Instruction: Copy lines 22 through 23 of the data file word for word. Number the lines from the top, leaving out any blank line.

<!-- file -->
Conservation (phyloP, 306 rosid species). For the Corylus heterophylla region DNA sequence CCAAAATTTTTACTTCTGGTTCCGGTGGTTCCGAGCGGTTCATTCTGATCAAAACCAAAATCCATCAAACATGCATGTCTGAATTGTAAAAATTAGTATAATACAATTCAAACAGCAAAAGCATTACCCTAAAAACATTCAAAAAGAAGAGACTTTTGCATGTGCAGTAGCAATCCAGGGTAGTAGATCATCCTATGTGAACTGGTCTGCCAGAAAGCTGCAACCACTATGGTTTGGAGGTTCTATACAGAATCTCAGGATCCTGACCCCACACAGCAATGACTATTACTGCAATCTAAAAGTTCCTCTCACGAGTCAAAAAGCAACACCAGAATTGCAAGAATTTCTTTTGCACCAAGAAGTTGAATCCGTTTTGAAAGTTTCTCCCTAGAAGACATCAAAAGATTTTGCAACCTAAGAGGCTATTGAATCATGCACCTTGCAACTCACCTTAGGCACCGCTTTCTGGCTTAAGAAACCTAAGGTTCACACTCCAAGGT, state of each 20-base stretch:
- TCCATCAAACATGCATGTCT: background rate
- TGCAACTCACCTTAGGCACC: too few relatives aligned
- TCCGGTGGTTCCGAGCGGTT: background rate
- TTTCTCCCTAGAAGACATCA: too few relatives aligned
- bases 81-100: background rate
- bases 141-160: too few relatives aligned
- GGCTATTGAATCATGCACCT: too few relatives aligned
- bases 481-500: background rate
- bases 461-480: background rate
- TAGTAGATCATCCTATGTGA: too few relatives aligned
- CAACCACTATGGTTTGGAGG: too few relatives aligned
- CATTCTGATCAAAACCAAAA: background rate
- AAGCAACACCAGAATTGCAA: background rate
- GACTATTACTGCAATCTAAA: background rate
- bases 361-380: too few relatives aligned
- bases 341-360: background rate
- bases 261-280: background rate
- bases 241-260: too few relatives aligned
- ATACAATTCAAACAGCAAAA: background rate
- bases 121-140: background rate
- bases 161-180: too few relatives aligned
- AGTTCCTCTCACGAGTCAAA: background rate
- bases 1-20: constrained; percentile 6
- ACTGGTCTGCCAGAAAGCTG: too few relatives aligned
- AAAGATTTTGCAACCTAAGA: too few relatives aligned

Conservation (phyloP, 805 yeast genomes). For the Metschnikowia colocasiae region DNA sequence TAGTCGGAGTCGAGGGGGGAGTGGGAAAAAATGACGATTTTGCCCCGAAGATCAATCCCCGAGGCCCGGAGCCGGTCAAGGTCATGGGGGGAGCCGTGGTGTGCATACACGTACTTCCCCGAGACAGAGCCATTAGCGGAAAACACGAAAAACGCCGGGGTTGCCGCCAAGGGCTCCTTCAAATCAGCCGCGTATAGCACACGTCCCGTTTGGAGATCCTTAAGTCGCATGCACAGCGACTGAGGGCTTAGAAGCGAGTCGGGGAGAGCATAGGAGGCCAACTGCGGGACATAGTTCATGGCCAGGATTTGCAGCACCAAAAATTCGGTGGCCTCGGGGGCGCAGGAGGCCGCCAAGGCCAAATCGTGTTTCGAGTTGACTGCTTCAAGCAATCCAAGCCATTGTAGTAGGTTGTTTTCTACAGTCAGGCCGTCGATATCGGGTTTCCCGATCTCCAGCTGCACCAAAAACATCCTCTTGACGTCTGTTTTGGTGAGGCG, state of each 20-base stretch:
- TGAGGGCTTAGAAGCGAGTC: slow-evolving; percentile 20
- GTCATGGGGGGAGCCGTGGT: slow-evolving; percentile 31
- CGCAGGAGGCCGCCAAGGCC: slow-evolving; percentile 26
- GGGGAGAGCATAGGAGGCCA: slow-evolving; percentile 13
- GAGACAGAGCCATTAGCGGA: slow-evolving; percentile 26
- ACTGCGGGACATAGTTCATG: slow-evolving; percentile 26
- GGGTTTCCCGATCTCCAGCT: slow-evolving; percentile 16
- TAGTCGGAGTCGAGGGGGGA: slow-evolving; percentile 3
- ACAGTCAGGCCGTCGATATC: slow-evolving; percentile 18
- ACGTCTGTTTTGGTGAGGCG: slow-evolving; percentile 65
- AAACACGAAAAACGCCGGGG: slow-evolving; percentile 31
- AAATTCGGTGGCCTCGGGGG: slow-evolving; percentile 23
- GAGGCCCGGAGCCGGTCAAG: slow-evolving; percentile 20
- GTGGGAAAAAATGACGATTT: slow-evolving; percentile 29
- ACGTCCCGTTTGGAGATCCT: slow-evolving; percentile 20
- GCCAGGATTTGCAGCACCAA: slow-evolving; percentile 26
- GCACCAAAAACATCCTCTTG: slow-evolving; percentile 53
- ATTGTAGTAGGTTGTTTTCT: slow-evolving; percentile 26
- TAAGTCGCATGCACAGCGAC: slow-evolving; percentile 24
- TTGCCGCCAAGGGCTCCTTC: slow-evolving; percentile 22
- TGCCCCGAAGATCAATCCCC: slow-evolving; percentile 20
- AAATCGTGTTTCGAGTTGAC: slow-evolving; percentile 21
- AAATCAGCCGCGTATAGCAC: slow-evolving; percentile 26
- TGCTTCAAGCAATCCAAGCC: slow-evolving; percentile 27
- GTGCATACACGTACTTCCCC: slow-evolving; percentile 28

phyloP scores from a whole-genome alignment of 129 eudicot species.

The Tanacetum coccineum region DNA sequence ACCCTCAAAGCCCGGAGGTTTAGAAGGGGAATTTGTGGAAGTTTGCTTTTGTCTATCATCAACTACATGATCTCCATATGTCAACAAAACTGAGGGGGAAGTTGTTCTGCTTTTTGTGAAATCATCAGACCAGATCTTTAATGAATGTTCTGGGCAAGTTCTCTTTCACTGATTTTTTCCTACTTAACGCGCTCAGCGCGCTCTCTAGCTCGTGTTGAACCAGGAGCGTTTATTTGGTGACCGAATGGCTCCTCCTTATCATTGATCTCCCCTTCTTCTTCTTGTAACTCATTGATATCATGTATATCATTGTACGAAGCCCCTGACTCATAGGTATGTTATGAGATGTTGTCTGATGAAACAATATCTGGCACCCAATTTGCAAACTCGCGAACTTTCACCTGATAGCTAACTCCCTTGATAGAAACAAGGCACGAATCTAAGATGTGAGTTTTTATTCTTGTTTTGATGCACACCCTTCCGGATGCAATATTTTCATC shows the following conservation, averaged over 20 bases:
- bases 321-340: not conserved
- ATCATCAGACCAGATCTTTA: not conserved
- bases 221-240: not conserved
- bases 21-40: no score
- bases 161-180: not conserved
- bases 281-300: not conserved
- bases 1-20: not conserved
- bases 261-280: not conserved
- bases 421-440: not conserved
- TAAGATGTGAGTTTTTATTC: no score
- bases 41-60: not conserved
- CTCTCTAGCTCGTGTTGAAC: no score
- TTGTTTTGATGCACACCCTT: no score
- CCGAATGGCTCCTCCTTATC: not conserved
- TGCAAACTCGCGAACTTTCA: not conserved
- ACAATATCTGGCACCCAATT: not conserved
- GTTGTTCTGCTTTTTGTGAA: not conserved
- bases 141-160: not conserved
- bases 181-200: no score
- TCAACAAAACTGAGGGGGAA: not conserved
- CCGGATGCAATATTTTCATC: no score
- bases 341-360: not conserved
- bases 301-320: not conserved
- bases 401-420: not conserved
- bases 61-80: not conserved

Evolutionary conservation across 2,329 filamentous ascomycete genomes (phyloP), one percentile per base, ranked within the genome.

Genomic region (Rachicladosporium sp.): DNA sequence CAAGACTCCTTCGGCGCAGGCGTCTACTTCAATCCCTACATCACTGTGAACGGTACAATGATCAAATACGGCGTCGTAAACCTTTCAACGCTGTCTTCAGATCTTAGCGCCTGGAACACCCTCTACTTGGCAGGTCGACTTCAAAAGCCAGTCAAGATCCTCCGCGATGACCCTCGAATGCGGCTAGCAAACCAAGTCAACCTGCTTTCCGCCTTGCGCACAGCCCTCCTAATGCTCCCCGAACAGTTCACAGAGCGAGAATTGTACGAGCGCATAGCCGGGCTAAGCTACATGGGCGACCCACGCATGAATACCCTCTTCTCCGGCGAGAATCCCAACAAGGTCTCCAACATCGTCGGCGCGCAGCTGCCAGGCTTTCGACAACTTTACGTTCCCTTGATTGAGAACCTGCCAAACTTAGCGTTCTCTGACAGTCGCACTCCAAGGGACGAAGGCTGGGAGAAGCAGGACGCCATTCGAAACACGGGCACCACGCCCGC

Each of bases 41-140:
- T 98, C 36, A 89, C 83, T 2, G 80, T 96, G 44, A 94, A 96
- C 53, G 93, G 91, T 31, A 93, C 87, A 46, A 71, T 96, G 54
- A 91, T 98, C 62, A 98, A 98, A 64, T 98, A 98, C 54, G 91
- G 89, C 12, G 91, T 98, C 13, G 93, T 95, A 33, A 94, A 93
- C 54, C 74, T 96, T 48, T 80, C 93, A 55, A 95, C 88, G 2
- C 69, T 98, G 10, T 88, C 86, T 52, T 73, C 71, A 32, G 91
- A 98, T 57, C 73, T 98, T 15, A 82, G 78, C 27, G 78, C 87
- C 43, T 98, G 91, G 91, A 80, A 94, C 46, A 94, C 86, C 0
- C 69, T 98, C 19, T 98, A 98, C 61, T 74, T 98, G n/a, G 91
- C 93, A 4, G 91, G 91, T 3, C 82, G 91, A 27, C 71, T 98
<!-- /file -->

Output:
- bases 161-180: too few relatives aligned
- AGTTCCTCTCACGAGTCAAA: background rate